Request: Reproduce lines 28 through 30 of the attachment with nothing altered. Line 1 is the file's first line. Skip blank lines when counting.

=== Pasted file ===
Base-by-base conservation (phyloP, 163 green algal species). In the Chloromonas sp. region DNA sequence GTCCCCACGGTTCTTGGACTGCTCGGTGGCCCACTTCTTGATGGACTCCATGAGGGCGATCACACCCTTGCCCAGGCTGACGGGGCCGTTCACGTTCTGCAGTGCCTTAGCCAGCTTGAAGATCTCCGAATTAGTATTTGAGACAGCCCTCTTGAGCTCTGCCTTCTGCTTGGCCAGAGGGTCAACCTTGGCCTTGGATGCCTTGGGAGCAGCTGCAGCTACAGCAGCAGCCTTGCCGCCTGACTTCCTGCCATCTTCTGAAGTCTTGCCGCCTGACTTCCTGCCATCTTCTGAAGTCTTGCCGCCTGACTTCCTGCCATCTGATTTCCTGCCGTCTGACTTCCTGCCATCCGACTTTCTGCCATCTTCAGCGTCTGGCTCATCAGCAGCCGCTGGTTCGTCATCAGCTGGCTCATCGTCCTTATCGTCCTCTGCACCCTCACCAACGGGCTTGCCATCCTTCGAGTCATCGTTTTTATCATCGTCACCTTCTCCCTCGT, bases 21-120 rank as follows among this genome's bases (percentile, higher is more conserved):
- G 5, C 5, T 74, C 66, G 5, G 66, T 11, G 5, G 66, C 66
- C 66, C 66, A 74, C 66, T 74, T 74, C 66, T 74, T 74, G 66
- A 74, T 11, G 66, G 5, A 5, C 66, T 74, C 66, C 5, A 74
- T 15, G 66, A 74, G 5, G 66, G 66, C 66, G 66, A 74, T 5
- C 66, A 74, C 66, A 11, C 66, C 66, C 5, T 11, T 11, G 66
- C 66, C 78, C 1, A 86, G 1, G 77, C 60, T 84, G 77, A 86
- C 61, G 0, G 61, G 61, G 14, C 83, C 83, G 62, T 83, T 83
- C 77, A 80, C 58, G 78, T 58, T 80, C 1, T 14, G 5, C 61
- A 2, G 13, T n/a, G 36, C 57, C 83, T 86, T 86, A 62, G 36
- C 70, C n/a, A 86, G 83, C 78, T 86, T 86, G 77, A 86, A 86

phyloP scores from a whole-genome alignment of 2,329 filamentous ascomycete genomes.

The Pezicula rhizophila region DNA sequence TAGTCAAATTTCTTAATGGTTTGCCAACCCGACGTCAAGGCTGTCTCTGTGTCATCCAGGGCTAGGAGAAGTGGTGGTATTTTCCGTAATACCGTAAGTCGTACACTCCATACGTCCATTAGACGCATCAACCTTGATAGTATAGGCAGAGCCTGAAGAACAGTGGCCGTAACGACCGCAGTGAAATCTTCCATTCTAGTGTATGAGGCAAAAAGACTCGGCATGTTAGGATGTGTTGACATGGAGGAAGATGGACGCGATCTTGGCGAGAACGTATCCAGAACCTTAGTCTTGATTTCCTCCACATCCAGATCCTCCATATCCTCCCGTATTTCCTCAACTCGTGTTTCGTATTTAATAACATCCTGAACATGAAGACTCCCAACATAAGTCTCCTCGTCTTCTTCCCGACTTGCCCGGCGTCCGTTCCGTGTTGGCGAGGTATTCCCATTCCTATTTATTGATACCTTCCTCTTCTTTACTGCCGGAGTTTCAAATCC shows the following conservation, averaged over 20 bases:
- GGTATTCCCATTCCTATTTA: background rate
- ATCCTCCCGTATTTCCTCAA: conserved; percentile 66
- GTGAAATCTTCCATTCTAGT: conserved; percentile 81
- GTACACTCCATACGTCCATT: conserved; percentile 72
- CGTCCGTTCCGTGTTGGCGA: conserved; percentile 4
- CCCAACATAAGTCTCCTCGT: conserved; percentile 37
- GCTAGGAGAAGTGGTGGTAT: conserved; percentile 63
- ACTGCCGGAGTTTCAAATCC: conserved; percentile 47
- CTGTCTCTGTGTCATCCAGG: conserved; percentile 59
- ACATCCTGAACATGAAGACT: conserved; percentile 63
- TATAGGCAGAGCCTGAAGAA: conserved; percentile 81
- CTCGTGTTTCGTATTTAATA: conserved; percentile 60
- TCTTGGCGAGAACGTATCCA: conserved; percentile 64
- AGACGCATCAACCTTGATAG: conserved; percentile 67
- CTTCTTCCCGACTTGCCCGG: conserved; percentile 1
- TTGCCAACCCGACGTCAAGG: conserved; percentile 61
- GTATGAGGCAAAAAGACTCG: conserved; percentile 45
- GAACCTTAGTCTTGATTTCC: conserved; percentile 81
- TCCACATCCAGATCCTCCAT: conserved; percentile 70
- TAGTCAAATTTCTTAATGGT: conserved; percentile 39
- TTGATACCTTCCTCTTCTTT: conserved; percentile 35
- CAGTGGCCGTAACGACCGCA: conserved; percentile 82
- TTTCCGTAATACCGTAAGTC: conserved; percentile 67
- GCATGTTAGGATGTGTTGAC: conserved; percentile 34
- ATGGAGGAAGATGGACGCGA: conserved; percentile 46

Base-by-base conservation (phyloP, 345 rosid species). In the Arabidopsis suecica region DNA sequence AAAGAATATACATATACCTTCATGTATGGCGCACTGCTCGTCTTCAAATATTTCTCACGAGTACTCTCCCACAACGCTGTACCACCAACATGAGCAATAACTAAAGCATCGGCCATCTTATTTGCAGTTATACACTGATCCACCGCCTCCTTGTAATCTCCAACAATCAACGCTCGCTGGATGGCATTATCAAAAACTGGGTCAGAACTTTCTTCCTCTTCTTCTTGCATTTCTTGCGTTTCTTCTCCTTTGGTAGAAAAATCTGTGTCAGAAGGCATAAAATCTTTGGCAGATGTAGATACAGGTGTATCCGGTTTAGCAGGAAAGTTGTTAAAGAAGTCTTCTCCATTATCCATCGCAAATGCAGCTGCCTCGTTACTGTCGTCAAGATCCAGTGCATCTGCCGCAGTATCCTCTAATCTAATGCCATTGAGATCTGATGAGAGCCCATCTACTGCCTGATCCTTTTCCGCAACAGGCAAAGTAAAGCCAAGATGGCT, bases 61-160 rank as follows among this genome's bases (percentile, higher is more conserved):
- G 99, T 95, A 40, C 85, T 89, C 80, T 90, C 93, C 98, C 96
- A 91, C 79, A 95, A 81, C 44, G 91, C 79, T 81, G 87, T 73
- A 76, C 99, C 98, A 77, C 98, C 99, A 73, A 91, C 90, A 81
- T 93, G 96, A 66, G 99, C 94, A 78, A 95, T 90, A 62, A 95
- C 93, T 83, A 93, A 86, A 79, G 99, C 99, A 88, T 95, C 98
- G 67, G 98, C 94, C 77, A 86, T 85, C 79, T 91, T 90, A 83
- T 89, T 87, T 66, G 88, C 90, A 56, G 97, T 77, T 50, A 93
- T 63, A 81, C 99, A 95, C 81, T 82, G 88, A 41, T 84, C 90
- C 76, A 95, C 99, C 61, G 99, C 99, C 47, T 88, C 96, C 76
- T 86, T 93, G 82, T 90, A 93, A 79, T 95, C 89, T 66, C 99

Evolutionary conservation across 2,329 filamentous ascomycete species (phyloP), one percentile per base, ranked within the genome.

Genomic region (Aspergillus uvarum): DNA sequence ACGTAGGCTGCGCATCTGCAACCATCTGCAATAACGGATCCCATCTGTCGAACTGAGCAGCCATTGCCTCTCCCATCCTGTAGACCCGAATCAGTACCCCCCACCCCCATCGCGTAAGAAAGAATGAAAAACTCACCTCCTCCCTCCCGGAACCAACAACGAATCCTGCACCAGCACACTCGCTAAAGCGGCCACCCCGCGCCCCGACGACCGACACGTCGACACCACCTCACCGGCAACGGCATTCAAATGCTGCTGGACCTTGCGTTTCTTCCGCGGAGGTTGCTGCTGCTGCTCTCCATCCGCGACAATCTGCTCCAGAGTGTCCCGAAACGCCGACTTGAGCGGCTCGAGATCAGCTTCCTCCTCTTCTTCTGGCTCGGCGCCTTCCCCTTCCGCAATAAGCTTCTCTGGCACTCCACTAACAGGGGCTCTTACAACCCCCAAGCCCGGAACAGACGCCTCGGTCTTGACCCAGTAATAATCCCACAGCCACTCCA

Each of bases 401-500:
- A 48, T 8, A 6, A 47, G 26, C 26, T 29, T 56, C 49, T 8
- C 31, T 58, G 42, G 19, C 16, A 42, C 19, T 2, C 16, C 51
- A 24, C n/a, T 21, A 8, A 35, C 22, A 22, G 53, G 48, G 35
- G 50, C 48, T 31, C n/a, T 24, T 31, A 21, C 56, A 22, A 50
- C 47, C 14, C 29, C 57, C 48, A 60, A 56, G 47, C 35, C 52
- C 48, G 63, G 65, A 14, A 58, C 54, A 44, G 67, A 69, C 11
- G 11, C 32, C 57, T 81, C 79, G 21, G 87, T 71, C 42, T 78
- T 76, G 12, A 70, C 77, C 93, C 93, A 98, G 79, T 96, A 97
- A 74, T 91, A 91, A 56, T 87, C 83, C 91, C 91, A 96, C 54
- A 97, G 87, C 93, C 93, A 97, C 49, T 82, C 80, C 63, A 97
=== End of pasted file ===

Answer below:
- CTTCTTCCCGACTTGCCCGG: conserved; percentile 1
- TTGCCAACCCGACGTCAAGG: conserved; percentile 61
- GTATGAGGCAAAAAGACTCG: conserved; percentile 45